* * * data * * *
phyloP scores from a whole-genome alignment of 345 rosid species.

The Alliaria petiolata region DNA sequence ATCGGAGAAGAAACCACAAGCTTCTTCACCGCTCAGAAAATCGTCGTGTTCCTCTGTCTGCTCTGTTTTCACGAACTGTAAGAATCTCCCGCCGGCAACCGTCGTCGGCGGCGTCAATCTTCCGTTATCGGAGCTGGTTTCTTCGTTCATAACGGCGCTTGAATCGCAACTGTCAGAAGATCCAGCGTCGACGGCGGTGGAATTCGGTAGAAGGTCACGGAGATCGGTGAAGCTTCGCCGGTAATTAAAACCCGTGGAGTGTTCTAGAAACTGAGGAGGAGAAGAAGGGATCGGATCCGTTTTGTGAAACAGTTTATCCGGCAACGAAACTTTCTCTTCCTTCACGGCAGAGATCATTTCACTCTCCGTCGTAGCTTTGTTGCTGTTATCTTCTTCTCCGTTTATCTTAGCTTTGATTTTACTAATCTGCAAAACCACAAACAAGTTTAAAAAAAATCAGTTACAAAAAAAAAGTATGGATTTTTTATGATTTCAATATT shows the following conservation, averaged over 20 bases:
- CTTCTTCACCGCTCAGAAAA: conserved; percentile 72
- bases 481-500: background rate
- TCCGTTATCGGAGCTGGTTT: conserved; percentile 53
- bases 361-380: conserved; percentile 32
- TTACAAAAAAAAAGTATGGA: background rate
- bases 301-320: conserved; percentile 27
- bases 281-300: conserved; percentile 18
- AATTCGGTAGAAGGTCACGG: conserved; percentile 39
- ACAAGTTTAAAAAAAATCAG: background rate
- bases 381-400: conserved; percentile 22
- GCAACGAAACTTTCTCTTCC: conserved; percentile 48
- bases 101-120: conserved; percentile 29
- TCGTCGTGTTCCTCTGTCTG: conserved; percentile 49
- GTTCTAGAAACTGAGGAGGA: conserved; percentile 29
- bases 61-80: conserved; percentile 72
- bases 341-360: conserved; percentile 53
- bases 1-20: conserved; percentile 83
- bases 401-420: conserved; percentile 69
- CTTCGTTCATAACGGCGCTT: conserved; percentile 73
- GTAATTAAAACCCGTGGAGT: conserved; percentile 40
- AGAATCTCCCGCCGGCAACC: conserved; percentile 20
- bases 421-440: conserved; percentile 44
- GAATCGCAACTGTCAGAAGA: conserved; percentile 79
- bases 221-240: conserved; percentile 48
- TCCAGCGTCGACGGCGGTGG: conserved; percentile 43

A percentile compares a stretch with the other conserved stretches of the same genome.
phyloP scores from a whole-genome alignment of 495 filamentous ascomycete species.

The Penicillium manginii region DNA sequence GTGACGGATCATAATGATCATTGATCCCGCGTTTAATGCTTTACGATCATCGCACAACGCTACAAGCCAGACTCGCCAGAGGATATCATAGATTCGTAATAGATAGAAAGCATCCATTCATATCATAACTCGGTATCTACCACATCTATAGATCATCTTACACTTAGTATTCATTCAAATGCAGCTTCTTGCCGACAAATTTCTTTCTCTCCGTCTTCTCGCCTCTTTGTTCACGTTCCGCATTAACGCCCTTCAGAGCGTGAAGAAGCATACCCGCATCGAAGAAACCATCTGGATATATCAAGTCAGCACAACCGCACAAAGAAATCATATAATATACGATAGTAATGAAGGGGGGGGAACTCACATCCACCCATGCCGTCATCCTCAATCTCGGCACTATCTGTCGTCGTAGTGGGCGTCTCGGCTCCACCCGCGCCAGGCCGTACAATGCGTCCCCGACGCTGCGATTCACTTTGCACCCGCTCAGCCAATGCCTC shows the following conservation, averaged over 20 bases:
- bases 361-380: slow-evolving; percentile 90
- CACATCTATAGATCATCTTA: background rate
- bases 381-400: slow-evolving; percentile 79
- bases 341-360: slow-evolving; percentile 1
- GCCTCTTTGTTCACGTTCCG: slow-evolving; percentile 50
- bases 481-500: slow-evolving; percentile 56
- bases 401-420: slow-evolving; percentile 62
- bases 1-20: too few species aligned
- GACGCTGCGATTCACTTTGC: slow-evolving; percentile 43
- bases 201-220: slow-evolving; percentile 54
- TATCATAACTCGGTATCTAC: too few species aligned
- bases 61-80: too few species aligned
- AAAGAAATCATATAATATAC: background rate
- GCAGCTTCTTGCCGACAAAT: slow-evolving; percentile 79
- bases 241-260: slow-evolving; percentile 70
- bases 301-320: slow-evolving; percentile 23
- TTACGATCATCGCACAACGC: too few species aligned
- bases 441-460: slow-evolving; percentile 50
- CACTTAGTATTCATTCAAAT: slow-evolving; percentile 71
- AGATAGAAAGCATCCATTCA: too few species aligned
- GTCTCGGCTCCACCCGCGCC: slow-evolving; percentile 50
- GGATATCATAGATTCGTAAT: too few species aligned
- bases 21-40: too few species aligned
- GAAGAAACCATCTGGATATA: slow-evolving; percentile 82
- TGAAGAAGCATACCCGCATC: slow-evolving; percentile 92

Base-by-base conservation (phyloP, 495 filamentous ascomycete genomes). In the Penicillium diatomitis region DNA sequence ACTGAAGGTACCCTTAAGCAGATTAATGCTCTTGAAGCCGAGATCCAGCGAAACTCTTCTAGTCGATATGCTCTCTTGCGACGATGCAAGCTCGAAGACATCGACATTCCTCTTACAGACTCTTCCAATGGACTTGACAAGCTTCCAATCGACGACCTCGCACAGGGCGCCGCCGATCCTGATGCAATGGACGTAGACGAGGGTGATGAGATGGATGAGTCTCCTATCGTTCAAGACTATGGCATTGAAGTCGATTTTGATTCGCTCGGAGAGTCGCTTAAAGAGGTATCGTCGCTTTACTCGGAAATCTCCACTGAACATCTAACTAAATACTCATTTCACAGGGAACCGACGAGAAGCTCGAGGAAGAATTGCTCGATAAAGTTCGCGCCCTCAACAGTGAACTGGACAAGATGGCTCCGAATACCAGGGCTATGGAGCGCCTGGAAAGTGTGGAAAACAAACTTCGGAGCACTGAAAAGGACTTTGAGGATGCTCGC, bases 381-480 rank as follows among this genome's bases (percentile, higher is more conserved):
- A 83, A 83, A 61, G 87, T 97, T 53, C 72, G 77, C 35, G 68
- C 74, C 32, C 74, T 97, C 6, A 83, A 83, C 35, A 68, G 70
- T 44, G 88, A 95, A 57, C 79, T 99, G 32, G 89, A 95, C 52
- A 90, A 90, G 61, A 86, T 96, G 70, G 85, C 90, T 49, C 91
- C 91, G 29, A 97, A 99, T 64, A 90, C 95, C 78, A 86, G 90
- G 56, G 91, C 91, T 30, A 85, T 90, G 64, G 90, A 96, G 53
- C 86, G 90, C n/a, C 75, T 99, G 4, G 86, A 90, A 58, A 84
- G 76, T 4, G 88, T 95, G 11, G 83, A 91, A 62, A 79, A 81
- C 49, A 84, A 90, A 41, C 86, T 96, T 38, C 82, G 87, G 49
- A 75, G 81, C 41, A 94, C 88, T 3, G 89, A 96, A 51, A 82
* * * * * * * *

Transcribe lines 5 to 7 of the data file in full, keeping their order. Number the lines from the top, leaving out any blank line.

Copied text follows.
- TCCGTTATCGGAGCTGGTTT: conserved; percentile 53
- bases 361-380: conserved; percentile 32
- TTACAAAAAAAAAGTATGGA: background rate